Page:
Due to the pandemic-fueled shift toward online and mobile app shopping, the “buy now, pay later” (BNPL) market has experienced sharp growth. BNPL is a type of short-term financing that allows consumers to make purchases and pay off the balance in small installments, often interest-free.
In 2021, consumers spent nearly $100 billion in purchases using BNPL programs, up from $24 billion in 2020—a 316% increase. This past holiday season, usage spiked, especially among the younger generation, and it appears the industry’s popularity is only beginning, with retailers and payment firms jumping into the arena.
BNPL’s rise is drawing scrutiny from financial services regulators, who are concerned with the lack of specific rules for point-of-sale credit and potential risks to consumers. Federal regulators have taken a largely hands-off approach, but recent noteworthy shifts signal that regulatory headwinds may be on the horizon.
In November 2021, the House Financial Services Committee, Task Force on Financial Technology, held a hearing on the state of the BNPL industry. A month later, some Democratic members of the Senate Banking Committee sent a letter to Rohit Chopra, the newly installed bureau director of the Consumer Financial Protection Bureau (CFPB), urging him to take action to ensure transparency and oversight of BNPL products and providers.
The next day, the CFPB launched a probe into five major BNPL providers over concerns about risks to consumers associated with accumulating debt, regulatory arbitrage, credit reporting, and data harvesting.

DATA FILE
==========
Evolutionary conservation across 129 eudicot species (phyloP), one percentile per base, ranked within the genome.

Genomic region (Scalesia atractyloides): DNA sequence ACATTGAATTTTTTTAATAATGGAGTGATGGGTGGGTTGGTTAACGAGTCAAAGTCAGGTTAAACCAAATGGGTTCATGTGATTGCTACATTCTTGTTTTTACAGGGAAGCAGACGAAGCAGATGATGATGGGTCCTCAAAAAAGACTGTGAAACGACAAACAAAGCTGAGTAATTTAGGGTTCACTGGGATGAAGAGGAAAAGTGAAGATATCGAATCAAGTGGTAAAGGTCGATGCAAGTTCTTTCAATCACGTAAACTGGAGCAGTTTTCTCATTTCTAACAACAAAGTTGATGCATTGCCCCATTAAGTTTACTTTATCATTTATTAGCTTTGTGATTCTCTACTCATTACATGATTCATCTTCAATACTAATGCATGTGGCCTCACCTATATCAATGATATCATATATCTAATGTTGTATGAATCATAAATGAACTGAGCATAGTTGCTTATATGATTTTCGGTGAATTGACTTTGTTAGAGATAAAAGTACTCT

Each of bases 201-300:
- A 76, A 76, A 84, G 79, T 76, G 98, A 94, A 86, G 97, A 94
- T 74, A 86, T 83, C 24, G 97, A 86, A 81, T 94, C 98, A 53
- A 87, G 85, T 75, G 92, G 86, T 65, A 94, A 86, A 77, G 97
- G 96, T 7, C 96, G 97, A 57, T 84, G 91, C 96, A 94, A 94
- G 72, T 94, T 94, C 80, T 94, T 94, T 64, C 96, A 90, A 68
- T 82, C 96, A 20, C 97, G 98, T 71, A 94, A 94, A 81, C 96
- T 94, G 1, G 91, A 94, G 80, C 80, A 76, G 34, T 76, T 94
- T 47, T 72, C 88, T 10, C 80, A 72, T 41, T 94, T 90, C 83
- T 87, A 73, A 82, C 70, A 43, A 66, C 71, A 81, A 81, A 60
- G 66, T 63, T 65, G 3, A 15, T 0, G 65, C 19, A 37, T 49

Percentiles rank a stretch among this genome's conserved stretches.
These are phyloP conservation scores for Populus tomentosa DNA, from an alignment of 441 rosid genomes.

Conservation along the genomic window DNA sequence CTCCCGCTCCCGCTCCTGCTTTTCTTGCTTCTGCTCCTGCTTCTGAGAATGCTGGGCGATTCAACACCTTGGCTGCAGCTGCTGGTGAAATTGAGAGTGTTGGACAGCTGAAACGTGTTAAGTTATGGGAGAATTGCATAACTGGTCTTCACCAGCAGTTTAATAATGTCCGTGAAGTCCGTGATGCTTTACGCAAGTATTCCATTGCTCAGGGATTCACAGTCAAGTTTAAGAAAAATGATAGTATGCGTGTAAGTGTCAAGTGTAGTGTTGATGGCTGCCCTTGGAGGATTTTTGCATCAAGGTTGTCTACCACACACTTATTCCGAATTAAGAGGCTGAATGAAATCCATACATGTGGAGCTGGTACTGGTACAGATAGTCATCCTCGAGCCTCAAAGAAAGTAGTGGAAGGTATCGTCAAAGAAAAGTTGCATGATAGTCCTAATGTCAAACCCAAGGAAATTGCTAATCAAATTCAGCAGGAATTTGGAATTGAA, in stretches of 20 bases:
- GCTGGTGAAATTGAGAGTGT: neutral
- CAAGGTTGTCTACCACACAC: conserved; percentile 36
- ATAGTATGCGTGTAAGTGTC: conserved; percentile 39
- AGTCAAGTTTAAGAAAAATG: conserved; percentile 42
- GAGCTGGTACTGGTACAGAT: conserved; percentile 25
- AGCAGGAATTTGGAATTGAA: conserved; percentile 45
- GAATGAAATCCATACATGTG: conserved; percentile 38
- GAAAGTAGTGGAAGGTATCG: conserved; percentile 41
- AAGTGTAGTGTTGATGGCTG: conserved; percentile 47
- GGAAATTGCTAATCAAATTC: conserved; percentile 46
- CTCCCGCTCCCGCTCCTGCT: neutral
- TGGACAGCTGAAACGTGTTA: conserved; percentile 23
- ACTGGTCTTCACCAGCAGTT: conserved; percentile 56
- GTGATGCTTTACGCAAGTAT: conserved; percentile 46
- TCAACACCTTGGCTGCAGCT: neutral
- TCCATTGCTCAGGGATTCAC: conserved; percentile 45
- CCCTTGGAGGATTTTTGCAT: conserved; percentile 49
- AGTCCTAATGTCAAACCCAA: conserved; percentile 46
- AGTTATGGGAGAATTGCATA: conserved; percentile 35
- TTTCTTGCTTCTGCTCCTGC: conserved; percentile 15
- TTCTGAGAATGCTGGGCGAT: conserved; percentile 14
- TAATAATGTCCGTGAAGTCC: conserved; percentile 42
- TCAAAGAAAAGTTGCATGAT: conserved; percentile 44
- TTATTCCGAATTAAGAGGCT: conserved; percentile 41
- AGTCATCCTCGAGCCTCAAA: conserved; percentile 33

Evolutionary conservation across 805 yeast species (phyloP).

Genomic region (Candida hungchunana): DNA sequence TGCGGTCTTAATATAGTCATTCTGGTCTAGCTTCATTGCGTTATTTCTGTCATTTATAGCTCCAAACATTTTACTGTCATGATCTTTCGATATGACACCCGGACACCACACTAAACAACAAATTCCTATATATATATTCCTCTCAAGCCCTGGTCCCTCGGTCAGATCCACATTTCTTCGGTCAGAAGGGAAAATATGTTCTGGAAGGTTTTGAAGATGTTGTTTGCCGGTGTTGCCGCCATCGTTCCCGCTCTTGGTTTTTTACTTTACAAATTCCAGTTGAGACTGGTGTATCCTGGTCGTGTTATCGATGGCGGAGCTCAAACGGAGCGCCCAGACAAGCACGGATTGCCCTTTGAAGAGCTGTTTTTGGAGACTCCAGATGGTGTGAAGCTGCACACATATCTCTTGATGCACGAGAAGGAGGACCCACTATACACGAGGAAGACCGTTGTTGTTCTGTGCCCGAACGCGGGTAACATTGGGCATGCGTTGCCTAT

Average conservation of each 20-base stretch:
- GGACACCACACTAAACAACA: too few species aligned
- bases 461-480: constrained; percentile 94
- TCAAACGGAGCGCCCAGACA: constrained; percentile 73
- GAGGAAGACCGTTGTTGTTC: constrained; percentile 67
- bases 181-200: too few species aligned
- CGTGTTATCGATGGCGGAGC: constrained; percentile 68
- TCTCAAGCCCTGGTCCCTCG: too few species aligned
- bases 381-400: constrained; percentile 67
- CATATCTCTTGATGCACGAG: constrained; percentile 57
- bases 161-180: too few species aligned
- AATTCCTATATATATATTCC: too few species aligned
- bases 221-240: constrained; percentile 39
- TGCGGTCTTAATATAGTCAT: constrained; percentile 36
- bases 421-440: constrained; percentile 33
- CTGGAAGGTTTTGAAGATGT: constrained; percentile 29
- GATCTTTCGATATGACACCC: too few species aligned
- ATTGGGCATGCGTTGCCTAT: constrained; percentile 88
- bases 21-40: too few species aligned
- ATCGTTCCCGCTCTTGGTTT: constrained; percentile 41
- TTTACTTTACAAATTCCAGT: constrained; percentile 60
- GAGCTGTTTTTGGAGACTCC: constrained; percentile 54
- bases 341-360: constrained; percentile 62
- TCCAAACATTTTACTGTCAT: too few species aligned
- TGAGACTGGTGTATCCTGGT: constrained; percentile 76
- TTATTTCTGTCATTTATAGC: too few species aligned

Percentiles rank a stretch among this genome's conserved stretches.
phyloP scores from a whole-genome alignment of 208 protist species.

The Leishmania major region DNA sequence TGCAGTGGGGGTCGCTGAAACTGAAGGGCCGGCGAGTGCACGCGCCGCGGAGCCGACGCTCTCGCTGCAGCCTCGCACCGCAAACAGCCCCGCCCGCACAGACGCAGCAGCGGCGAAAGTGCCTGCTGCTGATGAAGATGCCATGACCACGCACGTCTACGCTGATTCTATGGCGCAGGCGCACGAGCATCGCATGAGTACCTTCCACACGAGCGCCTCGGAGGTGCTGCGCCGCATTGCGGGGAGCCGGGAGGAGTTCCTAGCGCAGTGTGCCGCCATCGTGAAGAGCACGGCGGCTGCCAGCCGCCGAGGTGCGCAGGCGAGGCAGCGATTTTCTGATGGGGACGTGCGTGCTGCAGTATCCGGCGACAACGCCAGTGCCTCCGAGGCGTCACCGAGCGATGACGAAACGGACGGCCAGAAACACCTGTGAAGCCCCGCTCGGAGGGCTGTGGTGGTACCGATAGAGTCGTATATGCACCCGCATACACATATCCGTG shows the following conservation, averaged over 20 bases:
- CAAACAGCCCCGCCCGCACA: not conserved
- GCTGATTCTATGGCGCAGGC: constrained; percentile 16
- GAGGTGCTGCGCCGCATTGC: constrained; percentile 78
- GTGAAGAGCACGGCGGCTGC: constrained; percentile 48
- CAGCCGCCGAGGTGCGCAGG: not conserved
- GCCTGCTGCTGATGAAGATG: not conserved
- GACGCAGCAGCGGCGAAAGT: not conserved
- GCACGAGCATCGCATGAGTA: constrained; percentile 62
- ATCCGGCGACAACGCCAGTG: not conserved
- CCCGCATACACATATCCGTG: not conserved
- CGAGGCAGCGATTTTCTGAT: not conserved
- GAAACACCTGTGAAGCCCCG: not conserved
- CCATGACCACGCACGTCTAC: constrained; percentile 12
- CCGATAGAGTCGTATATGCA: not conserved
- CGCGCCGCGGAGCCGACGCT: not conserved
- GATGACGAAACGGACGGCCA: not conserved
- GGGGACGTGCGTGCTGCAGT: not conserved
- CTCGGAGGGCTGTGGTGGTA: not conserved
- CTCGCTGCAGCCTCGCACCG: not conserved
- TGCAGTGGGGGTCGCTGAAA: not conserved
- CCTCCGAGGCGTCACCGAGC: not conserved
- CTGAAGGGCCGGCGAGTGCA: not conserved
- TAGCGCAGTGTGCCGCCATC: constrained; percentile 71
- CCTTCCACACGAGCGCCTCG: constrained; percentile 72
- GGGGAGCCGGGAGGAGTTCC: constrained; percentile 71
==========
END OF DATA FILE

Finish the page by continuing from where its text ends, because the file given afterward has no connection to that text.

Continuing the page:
On Jan. 12, the CFPB opened up public comments regarding the industry. With final responses due by the BNPL companies by March 1, and from the public shortly afterwards, it appears the CFPB has placed this project on an expedited timeline.
Regulations Governing the BNPL Industry
BNPL providers are already subject to certain federal and state laws that address fair lending, credit reporting, consumer privacy and information security, and the prevention of money laundering. The CFPB can bring cases against BNPL providers under the Equal Credit Opportunity Act, Truth in Lending Act (TILA), E-SIGN Act, Fair Credit Reporting Act, Gramm-Leach-Bliley Act, Bank Secrecy Act, Fair Debt Collection Practices Act, Telephone Consumer Protection Act, and Electronic Fund Transfer Act, and it has broad authority to bring enforcement actions against unfair, deceptive, and abusive acts and practices in the industry.
Far more limited in its authority, the Federal Trade Commission (FTC) also has jurisdiction over BNPL firms. These two regulatory agencies could target, among other aspects, deceptive advertising practices.
BNPL providers, depending on their products’ structure, could be subjected to the CFPB’s pending Payday Lending Rule. States also have regulatory power, with several already requiring providers to be licensed as lenders and possibly subjecting them to state-level fair lending and other laws.
Potential Areas of Regulation
While the CFPB’s plans for the BNPL industry remain unclear at this early stage, many industry players are expecting additional guardrails and protections.
The first areas for increased oversight may include:
- Fees and dispute resolution. While many BNPL products do not assess interest or finance charges, product terms typically include late fees that can accrue. These products also lack certain consumer protections applicable to credit cards, including dispute-resolution procedures.
- Consumer education and information access. While a TILA-like disclosure regime may not be appropriate, regulators could propose certain more limited disclosure standards for BNPL products.